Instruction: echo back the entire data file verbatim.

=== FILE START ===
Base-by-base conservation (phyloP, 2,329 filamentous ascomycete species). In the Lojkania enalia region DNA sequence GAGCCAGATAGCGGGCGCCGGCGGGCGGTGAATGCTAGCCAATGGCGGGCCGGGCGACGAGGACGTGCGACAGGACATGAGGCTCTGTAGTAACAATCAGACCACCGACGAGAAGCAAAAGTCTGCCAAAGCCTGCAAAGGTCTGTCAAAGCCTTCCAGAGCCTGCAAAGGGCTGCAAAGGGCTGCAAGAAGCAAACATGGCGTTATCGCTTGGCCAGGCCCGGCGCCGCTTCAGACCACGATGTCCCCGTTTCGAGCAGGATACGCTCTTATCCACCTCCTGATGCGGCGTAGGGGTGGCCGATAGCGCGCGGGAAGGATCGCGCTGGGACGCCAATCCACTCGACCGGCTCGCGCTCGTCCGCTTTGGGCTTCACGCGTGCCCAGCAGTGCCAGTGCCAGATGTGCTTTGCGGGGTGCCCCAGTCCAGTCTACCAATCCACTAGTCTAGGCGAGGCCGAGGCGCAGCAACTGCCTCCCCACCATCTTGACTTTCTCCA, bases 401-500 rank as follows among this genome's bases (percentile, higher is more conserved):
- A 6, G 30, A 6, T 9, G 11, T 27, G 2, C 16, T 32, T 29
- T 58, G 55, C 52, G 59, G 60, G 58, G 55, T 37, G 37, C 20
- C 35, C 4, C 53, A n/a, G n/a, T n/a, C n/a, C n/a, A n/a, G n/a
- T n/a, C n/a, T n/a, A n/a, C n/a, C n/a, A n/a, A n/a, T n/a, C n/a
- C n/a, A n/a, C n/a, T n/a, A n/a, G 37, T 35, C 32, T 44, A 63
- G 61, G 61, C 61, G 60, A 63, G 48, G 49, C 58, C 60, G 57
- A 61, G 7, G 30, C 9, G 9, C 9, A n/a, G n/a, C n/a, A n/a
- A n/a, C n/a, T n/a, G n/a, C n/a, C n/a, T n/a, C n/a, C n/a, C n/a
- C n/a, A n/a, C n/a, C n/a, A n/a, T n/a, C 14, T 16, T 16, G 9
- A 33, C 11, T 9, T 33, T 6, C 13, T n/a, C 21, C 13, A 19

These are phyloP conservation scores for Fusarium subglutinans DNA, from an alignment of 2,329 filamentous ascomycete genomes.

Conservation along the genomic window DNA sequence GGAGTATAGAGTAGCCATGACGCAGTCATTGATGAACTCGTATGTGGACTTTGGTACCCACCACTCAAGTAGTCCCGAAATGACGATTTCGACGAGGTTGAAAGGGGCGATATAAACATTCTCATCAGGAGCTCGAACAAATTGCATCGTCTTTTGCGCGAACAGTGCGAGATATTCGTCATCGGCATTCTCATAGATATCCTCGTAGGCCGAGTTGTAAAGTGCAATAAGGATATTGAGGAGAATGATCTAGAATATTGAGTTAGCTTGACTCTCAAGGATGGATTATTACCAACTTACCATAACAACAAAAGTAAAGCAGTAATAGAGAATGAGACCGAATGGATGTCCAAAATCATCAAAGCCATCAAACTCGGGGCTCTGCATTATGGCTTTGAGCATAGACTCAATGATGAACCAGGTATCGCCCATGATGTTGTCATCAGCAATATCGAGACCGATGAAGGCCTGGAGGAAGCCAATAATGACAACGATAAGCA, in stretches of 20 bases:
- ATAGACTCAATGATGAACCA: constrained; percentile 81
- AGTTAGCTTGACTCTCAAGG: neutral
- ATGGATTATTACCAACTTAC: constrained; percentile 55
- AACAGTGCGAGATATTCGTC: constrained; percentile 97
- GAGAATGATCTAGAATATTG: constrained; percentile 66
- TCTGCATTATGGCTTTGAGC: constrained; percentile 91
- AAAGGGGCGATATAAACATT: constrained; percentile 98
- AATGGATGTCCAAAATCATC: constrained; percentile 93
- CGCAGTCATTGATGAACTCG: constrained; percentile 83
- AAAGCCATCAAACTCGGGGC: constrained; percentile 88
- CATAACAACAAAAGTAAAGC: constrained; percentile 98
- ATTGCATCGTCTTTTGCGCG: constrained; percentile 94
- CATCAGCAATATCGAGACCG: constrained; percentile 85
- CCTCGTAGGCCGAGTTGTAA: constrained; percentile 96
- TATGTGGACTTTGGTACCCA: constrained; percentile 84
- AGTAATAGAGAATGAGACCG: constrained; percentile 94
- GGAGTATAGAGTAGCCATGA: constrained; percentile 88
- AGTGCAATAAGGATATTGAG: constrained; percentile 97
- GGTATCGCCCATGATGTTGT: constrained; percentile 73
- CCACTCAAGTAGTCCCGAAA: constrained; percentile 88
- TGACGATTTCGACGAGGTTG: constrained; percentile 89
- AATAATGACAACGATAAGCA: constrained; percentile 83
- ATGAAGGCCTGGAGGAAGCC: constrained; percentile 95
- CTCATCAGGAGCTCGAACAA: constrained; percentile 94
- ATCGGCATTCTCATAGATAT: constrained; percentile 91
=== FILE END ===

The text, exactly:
Base-by-base conservation (phyloP, 2,329 filamentous ascomycete species). In the Lojkania enalia region DNA sequence GAGCCAGATAGCGGGCGCCGGCGGGCGGTGAATGCTAGCCAATGGCGGGCCGGGCGACGAGGACGTGCGACAGGACATGAGGCTCTGTAGTAACAATCAGACCACCGACGAGAAGCAAAAGTCTGCCAAAGCCTGCAAAGGTCTGTCAAAGCCTTCCAGAGCCTGCAAAGGGCTGCAAAGGGCTGCAAGAAGCAAACATGGCGTTATCGCTTGGCCAGGCCCGGCGCCGCTTCAGACCACGATGTCCCCGTTTCGAGCAGGATACGCTCTTATCCACCTCCTGATGCGGCGTAGGGGTGGCCGATAGCGCGCGGGAAGGATCGCGCTGGGACGCCAATCCACTCGACCGGCTCGCGCTCGTCCGCTTTGGGCTTCACGCGTGCCCAGCAGTGCCAGTGCCAGATGTGCTTTGCGGGGTGCCCCAGTCCAGTCTACCAATCCACTAGTCTAGGCGAGGCCGAGGCGCAGCAACTGCCTCCCCACCATCTTGACTTTCTCCA, bases 401-500 rank as follows among this genome's bases (percentile, higher is more conserved):
- A 6, G 30, A 6, T 9, G 11, T 27, G 2, C 16, T 32, T 29
- T 58, G 55, C 52, G 59, G 60, G 58, G 55, T 37, G 37, C 20
- C 35, C 4, C 53, A n/a, G n/a, T n/a, C n/a, C n/a, A n/a, G n/a
- T n/a, C n/a, T n/a, A n/a, C n/a, C n/a, A n/a, A n/a, T n/a, C n/a
- C n/a, A n/a, C n/a, T n/a, A n/a, G 37, T 35, C 32, T 44, A 63
- G 61, G 61, C 61, G 60, A 63, G 48, G 49, C 58, C 60, G 57
- A 61, G 7, G 30, C 9, G 9, C 9, A n/a, G n/a, C n/a, A n/a
- A n/a, C n/a, T n/a, G n/a, C n/a, C n/a, T n/a, C n/a, C n/a, C n/a
- C n/a, A n/a, C n/a, C n/a, A n/a, T n/a, C 14, T 16, T 16, G 9
- A 33, C 11, T 9, T 33, T 6, C 13, T n/a, C 21, C 13, A 19

These are phyloP conservation scores for Fusarium subglutinans DNA, from an alignment of 2,329 filamentous ascomycete genomes.

Conservation along the genomic window DNA sequence GGAGTATAGAGTAGCCATGACGCAGTCATTGATGAACTCGTATGTGGACTTTGGTACCCACCACTCAAGTAGTCCCGAAATGACGATTTCGACGAGGTTGAAAGGGGCGATATAAACATTCTCATCAGGAGCTCGAACAAATTGCATCGTCTTTTGCGCGAACAGTGCGAGATATTCGTCATCGGCATTCTCATAGATATCCTCGTAGGCCGAGTTGTAAAGTGCAATAAGGATATTGAGGAGAATGATCTAGAATATTGAGTTAGCTTGACTCTCAAGGATGGATTATTACCAACTTACCATAACAACAAAAGTAAAGCAGTAATAGAGAATGAGACCGAATGGATGTCCAAAATCATCAAAGCCATCAAACTCGGGGCTCTGCATTATGGCTTTGAGCATAGACTCAATGATGAACCAGGTATCGCCCATGATGTTGTCATCAGCAATATCGAGACCGATGAAGGCCTGGAGGAAGCCAATAATGACAACGATAAGCA, in stretches of 20 bases:
- ATAGACTCAATGATGAACCA: constrained; percentile 81
- AGTTAGCTTGACTCTCAAGG: neutral
- ATGGATTATTACCAACTTAC: constrained; percentile 55
- AACAGTGCGAGATATTCGTC: constrained; percentile 97
- GAGAATGATCTAGAATATTG: constrained; percentile 66
- TCTGCATTATGGCTTTGAGC: constrained; percentile 91
- AAAGGGGCGATATAAACATT: constrained; percentile 98
- AATGGATGTCCAAAATCATC: constrained; percentile 93
- CGCAGTCATTGATGAACTCG: constrained; percentile 83
- AAAGCCATCAAACTCGGGGC: constrained; percentile 88
- CATAACAACAAAAGTAAAGC: constrained; percentile 98
- ATTGCATCGTCTTTTGCGCG: constrained; percentile 94
- CATCAGCAATATCGAGACCG: constrained; percentile 85
- CCTCGTAGGCCGAGTTGTAA: constrained; percentile 96
- TATGTGGACTTTGGTACCCA: constrained; percentile 84
- AGTAATAGAGAATGAGACCG: constrained; percentile 94
- GGAGTATAGAGTAGCCATGA: constrained; percentile 88
- AGTGCAATAAGGATATTGAG: constrained; percentile 97
- GGTATCGCCCATGATGTTGT: constrained; percentile 73
- CCACTCAAGTAGTCCCGAAA: constrained; percentile 88
- TGACGATTTCGACGAGGTTG: constrained; percentile 89
- AATAATGACAACGATAAGCA: constrained; percentile 83
- ATGAAGGCCTGGAGGAAGCC: constrained; percentile 95
- CTCATCAGGAGCTCGAACAA: constrained; percentile 94
- ATCGGCATTCTCATAGATAT: constrained; percentile 91